Prosumption complicates this situation when one considers the Marxian question of the creation of value through labor — within fandom there is one kind of value that is generally considered desirable (pride in the product and the esteem of others within the fandom) and one kind of value that is generally considered questionable at best (monetary value). For most of the rest of the Western capitalist world, this last is most desirable, and Fifty Shades has generated a lot of it.

The second issue — and the one that has probably been the most neglected in mainstream discussions of the fandom aspect of Fifty Shades — proceeds from the above and touches more fundamental issues of how fannish works are created. As I said above, fandom is intensely collaborative in nature, with inspiration for a work often hard to trace to a single source, and with many potential participants in the creation of a work, even though it may technically have only one listed author. Fanfiction is frequently produced out of cycles of feedback and editing with other fan volunteers — the technical term is a “beta reader” — and sometimes, if the work is created and shared in installments, through the comments and feedback of other fans. The result is that members of a fandom are likely to feel — and to feel intensely — that they as a community have collectively helped to produce fannish works out of mutual love for a particular media source rather than any hope of monetary gain. And the last aspect is a point of special pride for fandom as a whole as well as a defense against legal action.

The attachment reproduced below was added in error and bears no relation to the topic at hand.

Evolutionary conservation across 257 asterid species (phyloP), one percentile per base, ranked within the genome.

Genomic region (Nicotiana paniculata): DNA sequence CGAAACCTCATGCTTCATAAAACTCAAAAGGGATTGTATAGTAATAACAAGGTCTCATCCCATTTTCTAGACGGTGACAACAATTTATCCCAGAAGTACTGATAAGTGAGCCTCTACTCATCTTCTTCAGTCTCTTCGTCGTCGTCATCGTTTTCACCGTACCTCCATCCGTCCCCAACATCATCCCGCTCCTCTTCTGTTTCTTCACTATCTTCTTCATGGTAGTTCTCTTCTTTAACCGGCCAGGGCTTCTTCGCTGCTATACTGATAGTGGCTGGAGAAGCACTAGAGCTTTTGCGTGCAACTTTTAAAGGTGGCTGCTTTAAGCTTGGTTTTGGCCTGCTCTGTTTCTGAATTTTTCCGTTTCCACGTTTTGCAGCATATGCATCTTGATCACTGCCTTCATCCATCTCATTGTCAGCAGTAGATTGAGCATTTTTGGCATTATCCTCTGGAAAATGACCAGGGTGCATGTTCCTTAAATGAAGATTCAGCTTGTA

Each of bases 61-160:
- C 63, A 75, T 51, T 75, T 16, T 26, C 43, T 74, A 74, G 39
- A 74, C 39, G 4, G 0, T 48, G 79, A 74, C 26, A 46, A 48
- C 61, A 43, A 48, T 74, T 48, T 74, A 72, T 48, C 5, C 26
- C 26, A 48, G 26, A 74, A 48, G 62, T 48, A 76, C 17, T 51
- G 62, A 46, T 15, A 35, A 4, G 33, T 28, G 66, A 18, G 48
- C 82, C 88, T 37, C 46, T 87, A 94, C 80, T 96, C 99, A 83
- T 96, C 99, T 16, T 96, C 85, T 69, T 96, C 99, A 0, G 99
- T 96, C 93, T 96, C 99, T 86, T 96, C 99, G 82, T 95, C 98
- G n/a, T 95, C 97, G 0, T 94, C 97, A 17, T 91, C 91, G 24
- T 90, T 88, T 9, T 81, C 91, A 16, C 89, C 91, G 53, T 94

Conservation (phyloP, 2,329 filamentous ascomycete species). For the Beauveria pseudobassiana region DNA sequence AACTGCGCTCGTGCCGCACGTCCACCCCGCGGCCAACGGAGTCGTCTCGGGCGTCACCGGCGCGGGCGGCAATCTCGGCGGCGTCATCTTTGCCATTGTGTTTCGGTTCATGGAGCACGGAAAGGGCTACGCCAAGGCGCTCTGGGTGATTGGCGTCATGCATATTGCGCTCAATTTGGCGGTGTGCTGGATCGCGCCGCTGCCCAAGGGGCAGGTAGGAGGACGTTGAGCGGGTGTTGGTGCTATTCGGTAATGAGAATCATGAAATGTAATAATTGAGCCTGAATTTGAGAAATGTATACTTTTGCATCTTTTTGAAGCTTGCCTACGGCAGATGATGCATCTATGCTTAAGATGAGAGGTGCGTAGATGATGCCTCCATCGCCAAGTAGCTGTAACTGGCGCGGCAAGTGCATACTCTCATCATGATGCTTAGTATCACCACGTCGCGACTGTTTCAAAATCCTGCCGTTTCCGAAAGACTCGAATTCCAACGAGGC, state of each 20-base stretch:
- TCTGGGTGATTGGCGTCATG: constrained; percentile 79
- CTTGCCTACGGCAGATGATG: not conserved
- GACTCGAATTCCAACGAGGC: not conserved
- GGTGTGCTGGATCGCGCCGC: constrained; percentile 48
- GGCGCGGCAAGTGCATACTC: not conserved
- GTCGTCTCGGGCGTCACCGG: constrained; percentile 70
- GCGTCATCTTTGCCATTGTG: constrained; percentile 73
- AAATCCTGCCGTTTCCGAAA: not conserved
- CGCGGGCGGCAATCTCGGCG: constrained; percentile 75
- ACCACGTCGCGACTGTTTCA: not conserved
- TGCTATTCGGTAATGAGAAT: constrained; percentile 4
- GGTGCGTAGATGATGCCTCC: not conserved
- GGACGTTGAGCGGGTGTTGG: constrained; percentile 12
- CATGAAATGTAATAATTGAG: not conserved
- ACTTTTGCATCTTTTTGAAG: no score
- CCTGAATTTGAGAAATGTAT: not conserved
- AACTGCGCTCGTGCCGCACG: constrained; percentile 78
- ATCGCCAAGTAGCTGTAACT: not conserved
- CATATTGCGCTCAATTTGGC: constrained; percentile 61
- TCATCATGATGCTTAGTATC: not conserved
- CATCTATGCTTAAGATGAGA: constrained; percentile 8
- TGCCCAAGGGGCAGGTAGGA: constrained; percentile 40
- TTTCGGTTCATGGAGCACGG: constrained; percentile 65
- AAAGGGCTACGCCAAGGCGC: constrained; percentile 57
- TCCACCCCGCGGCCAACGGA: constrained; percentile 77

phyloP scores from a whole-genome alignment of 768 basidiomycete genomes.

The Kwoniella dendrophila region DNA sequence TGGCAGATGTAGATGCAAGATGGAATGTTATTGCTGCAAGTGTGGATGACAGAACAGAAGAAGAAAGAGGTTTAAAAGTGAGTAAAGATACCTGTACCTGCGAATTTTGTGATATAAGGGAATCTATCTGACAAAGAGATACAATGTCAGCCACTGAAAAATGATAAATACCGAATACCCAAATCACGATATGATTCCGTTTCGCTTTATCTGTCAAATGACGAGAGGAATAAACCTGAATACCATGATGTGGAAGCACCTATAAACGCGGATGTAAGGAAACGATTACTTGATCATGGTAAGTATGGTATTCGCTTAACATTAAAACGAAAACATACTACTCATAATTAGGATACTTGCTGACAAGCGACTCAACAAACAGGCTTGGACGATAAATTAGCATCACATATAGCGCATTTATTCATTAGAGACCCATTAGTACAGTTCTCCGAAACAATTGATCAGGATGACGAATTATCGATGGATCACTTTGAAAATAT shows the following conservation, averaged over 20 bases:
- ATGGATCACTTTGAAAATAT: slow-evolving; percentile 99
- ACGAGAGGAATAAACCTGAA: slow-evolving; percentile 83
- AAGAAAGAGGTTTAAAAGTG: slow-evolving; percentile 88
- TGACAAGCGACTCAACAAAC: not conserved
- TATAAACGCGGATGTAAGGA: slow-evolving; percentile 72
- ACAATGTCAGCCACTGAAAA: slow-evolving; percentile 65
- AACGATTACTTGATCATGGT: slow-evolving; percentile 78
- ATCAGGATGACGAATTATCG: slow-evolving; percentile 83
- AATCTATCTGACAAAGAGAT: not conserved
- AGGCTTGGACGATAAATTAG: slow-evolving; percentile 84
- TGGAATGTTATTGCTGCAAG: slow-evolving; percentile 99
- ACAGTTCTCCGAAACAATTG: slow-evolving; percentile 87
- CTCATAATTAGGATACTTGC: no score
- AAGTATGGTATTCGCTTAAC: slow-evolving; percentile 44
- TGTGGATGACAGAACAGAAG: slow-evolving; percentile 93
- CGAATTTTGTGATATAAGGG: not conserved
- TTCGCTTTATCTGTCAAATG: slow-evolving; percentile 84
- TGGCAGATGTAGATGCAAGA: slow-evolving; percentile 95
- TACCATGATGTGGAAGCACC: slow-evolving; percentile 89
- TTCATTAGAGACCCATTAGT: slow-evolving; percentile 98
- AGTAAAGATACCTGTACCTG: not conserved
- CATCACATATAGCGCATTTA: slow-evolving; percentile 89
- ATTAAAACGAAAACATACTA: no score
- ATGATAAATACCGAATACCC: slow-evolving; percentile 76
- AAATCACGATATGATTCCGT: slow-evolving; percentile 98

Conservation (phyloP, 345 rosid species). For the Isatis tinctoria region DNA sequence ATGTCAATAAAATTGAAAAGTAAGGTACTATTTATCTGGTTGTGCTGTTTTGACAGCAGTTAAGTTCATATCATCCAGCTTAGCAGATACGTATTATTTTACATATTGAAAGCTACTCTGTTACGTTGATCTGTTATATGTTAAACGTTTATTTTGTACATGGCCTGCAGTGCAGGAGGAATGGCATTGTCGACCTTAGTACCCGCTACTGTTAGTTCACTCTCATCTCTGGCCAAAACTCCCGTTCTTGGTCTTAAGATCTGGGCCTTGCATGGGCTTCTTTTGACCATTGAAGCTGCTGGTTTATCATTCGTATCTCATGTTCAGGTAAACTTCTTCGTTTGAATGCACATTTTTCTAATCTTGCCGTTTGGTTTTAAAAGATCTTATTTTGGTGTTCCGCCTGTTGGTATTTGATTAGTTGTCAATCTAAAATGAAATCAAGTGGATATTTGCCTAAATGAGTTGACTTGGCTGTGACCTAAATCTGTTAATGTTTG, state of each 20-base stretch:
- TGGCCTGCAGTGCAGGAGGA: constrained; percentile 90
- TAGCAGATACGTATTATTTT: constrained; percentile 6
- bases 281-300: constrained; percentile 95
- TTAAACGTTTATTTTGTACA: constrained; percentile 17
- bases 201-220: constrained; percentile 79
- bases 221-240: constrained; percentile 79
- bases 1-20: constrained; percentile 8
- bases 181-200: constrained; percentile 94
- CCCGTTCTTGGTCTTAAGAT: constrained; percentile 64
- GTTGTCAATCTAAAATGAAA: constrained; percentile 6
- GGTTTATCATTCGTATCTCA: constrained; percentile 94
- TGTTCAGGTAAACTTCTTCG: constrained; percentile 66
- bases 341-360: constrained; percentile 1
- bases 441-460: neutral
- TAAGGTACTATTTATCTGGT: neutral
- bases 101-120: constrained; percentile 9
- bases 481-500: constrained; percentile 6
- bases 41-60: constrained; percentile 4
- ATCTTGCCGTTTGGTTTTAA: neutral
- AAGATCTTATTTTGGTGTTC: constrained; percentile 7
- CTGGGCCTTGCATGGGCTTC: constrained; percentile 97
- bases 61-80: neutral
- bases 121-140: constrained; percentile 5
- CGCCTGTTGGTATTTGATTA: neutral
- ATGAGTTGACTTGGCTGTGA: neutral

When Fifty Shades was posted as Twilight AU fanfiction — then under the title Master of the Universe — it was wildly successful, arguably garnering fans of its own. From within fandom, this is the source of much of the controversy around the book: From this perspective, the author built a following within a community founded in part on the explicit rejection of monetary gain in favor of fannish love, and then used that community and the work it helped her to produce in order to make a name — and a fair amount of money — in mainstream publishing.

From many in fandom’s perspective, this amounts to a considerable betrayal.

This is not to skewer E.L. James or to cast aspersions on her as an author. What the fandom controversy around Fifty Shades reveals so effectively is the increasingly complex nature of fannish prosumption and the cultural and ethical issues around it, especially as prosumption is becoming the norm for methods of content and value generation in other areas. As I said above, the practice of “pull to publish” is by no means unheard of, and may become more common with the success of Fifty Shades. Authors such as Naomi Novik and Cassandra Claire (the latter being the subject of a fair amount of fandom controversy herself) have emerged from fandom to become successful fantasy writers in their own right (click for a longer list of fans turned pro).

Fandom is still evolving. So is fandom’s technological home. Clashes of prosumption, the generation of value, and the culture of fandom did not begin with Fifty Shades of Grey and are unlikely to end there.